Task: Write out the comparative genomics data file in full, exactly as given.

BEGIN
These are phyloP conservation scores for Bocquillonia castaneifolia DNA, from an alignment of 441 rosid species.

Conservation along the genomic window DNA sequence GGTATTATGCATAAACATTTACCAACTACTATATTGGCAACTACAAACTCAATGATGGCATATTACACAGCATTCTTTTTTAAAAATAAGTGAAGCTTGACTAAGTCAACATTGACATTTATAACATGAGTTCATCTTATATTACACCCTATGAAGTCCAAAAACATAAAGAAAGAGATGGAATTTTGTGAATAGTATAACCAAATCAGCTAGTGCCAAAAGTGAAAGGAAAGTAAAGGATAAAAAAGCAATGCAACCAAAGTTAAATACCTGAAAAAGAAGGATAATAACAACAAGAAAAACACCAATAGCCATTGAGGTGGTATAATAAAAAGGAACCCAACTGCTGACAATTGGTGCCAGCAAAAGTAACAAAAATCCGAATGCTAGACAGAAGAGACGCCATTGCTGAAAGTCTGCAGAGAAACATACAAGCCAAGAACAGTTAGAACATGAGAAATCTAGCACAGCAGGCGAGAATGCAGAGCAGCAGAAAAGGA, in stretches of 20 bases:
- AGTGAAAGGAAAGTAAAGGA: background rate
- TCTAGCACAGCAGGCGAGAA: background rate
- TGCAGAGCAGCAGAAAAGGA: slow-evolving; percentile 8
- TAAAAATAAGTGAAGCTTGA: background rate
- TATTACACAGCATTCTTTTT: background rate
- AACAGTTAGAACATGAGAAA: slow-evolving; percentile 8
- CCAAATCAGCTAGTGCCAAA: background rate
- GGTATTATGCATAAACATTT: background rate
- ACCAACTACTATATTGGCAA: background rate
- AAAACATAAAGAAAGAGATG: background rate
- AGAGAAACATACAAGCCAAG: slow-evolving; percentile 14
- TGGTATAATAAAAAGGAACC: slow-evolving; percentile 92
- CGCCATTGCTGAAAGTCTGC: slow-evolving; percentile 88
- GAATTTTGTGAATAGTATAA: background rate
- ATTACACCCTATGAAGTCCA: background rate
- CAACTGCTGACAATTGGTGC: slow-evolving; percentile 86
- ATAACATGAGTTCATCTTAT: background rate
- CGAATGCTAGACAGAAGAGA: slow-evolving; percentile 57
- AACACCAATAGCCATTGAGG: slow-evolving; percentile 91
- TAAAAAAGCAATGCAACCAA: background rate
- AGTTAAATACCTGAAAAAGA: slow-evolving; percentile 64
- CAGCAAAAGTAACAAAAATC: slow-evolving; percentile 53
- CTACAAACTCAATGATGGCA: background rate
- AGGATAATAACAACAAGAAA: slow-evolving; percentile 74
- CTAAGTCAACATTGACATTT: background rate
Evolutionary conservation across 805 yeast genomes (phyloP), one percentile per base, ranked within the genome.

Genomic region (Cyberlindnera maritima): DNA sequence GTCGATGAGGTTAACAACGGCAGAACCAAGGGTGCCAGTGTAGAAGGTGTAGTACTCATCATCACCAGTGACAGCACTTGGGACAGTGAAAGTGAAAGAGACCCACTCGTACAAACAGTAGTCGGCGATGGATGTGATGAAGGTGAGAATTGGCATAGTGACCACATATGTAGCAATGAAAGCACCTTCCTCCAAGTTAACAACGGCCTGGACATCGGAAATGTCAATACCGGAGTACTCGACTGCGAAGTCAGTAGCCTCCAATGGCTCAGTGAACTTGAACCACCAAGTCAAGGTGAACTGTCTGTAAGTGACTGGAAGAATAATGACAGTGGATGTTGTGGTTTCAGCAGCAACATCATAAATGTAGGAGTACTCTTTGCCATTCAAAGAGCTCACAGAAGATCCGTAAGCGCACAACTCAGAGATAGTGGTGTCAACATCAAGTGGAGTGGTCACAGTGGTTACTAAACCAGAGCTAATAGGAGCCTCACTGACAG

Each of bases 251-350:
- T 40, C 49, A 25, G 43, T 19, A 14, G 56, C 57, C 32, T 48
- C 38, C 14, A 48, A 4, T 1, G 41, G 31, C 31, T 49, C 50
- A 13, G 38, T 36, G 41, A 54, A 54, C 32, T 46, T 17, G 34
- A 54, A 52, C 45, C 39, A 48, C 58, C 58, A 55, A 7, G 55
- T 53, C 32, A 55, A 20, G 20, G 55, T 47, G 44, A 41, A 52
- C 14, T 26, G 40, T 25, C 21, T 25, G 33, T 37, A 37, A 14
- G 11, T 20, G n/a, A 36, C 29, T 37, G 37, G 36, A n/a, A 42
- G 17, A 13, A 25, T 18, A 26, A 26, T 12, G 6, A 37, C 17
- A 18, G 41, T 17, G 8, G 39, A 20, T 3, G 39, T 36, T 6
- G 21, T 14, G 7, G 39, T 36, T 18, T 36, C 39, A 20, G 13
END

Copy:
These are phyloP conservation scores for Bocquillonia castaneifolia DNA, from an alignment of 441 rosid species.

Conservation along the genomic window DNA sequence GGTATTATGCATAAACATTTACCAACTACTATATTGGCAACTACAAACTCAATGATGGCATATTACACAGCATTCTTTTTTAAAAATAAGTGAAGCTTGACTAAGTCAACATTGACATTTATAACATGAGTTCATCTTATATTACACCCTATGAAGTCCAAAAACATAAAGAAAGAGATGGAATTTTGTGAATAGTATAACCAAATCAGCTAGTGCCAAAAGTGAAAGGAAAGTAAAGGATAAAAAAGCAATGCAACCAAAGTTAAATACCTGAAAAAGAAGGATAATAACAACAAGAAAAACACCAATAGCCATTGAGGTGGTATAATAAAAAGGAACCCAACTGCTGACAATTGGTGCCAGCAAAAGTAACAAAAATCCGAATGCTAGACAGAAGAGACGCCATTGCTGAAAGTCTGCAGAGAAACATACAAGCCAAGAACAGTTAGAACATGAGAAATCTAGCACAGCAGGCGAGAATGCAGAGCAGCAGAAAAGGA, in stretches of 20 bases:
- AGTGAAAGGAAAGTAAAGGA: background rate
- TCTAGCACAGCAGGCGAGAA: background rate
- TGCAGAGCAGCAGAAAAGGA: slow-evolving; percentile 8
- TAAAAATAAGTGAAGCTTGA: background rate
- TATTACACAGCATTCTTTTT: background rate
- AACAGTTAGAACATGAGAAA: slow-evolving; percentile 8
- CCAAATCAGCTAGTGCCAAA: background rate
- GGTATTATGCATAAACATTT: background rate
- ACCAACTACTATATTGGCAA: background rate
- AAAACATAAAGAAAGAGATG: background rate
- AGAGAAACATACAAGCCAAG: slow-evolving; percentile 14
- TGGTATAATAAAAAGGAACC: slow-evolving; percentile 92
- CGCCATTGCTGAAAGTCTGC: slow-evolving; percentile 88
- GAATTTTGTGAATAGTATAA: background rate
- ATTACACCCTATGAAGTCCA: background rate
- CAACTGCTGACAATTGGTGC: slow-evolving; percentile 86
- ATAACATGAGTTCATCTTAT: background rate
- CGAATGCTAGACAGAAGAGA: slow-evolving; percentile 57
- AACACCAATAGCCATTGAGG: slow-evolving; percentile 91
- TAAAAAAGCAATGCAACCAA: background rate
- AGTTAAATACCTGAAAAAGA: slow-evolving; percentile 64
- CAGCAAAAGTAACAAAAATC: slow-evolving; percentile 53
- CTACAAACTCAATGATGGCA: background rate
- AGGATAATAACAACAAGAAA: slow-evolving; percentile 74
- CTAAGTCAACATTGACATTT: background rate
Evolutionary conservation across 805 yeast genomes (phyloP), one percentile per base, ranked within the genome.

Genomic region (Cyberlindnera maritima): DNA sequence GTCGATGAGGTTAACAACGGCAGAACCAAGGGTGCCAGTGTAGAAGGTGTAGTACTCATCATCACCAGTGACAGCACTTGGGACAGTGAAAGTGAAAGAGACCCACTCGTACAAACAGTAGTCGGCGATGGATGTGATGAAGGTGAGAATTGGCATAGTGACCACATATGTAGCAATGAAAGCACCTTCCTCCAAGTTAACAACGGCCTGGACATCGGAAATGTCAATACCGGAGTACTCGACTGCGAAGTCAGTAGCCTCCAATGGCTCAGTGAACTTGAACCACCAAGTCAAGGTGAACTGTCTGTAAGTGACTGGAAGAATAATGACAGTGGATGTTGTGGTTTCAGCAGCAACATCATAAATGTAGGAGTACTCTTTGCCATTCAAAGAGCTCACAGAAGATCCGTAAGCGCACAACTCAGAGATAGTGGTGTCAACATCAAGTGGAGTGGTCACAGTGGTTACTAAACCAGAGCTAATAGGAGCCTCACTGACAG

Each of bases 251-350:
- T 40, C 49, A 25, G 43, T 19, A 14, G 56, C 57, C 32, T 48
- C 38, C 14, A 48, A 4, T 1, G 41, G 31, C 31, T 49, C 50
- A 13, G 38, T 36, G 41, A 54, A 54, C 32, T 46, T 17, G 34
- A 54, A 52, C 45, C 39, A 48, C 58, C 58, A 55, A 7, G 55
- T 53, C 32, A 55, A 20, G 20, G 55, T 47, G 44, A 41, A 52
- C 14, T 26, G 40, T 25, C 21, T 25, G 33, T 37, A 37, A 14
- G 11, T 20, G n/a, A 36, C 29, T 37, G 37, G 36, A n/a, A 42
- G 17, A 13, A 25, T 18, A 26, A 26, T 12, G 6, A 37, C 17
- A 18, G 41, T 17, G 8, G 39, A 20, T 3, G 39, T 36, T 6
- G 21, T 14, G 7, G 39, T 36, T 18, T 36, C 39, A 20, G 13